Sauce is a suitably named show, both for its boozy antics and risqué burlesque. As charming as it is dazzling, the quality of the show and the calibre of the performers is impressive.
Spread over three floors, featuring two mezzanine-like balcony levels, The Brickhouse is an attractive space that mixes an industrial warehouse vibe with a slickly designed lounge aesthetic. Surreal, yet sensuous art adorns the walls and each level has its own bar. You’ll want to be sat on the ground floor for the best view of the stage. Sauce is a dining show, and a reasonably priced one at that. The staff are attentive and focused, but keep an eye on the service charge.
The first number was a lindy hop and jive number performed by Amber Topaz and Stephen Williams. Starting from a sultry tango, the number quickly changed gears and Amber and Stephen dazzled with an endless array of lifts and throws. This number sets the tone for the night with capable choreography and experienced performers.
Next up was the hilarious Peggy Sued (a creation of the wonderful Abigail Collins) who amused with her drunken Las Vegas showgirl persona. Her comic delivery was beat perfect and her physical comedy had the audience in stitches from the moment she clambered onto the stage (in the most un-ladylike fashion). Abigail then proceeded to pressgang two male backing dancers from the audience and perform Fever in a variety of positions that left little to the imagination. Her act continued to lots of applause and included the sort of acrobatics imported from the bedroom.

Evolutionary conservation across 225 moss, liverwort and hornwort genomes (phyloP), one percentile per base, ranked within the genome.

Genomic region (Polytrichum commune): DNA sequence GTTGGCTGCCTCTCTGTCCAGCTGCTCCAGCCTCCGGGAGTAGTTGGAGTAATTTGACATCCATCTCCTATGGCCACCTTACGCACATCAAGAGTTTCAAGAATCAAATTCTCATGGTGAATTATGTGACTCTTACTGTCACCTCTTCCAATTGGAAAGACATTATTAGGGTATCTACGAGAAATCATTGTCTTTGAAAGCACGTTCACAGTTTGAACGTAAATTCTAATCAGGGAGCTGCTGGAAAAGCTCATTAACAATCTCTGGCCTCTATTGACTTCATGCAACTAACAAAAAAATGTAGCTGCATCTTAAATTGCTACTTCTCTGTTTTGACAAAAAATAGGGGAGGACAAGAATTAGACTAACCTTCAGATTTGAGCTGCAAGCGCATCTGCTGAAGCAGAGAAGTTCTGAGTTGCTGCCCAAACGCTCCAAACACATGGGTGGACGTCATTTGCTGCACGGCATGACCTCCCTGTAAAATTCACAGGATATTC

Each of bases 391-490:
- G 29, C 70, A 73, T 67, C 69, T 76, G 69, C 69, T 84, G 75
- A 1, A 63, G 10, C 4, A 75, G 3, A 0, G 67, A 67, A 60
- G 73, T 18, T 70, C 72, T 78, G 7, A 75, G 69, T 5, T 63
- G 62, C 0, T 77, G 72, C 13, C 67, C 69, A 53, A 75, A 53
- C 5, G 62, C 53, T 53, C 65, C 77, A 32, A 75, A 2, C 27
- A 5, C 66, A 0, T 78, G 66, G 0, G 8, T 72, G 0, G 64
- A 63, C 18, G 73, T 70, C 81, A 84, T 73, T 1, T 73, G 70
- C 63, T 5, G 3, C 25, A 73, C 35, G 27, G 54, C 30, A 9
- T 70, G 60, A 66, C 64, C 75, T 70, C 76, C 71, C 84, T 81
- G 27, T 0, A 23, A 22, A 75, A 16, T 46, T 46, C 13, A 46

The compère of the night was Dizzie Heights, who lacked the timing and charisma of Abigail, but had plenty to do over the course of the evening. His rendition of the Josephine Baker Danse Banane was particularly fun. Dizzie has presence but could use a few more jokes and tighter material to keep the show ticking over.
The next act was the welcome return of Stephen Williams. He performed a great modern jazz routine, which incorporated elements of street dance and body-popping between displays of acrobatics. These gravity-defying sections of the act were as breathtaking as they were precarious, Stephen has an undeniable strength and dexterity as well as slick footwork. Stephen also performs the final act of the night and takes off (quite literally) with an aerial display that set pulses racing.
The audience was then treated to a song by the headliner, dressed memorably as flame-haired bombshell Jessica Rabbit (from the film Who Framed Roger Rabbit). Amber has a great voice, presence to spare and uses the stage well to build up her gag. With the song concluded Amber then enticed one lucky audience member to help her out, before beginning a sizzling striptease.
The most fun number of the night was Amber’s drunken lady-in-waiting dance. She was joined by Dizzie to really shake it to Outkast’s Hey Ya. Amber had the audience in gales of laughter with a suitably shambolic and staggeringly drunk exit from the stage. The costumes and kooky choreography combined to make this a foot-tapping number to remember.Amber Topaz presents Sauce is returning to The Brickhouse on 21 June, when it will run until 2 July. This is a great, well-rounded show that shouldn’t be missed.
Amber Topaz Presents Sauce. The Brickhouse, London. 21 June-2 July, £10-40.www.thebrickhouse.co.uk
Photo Credits: Rufus Exon (Amber Topaz and Stephen Williams), Thomas R. Grady (Amber Topaz), K. James (Abigail Collins)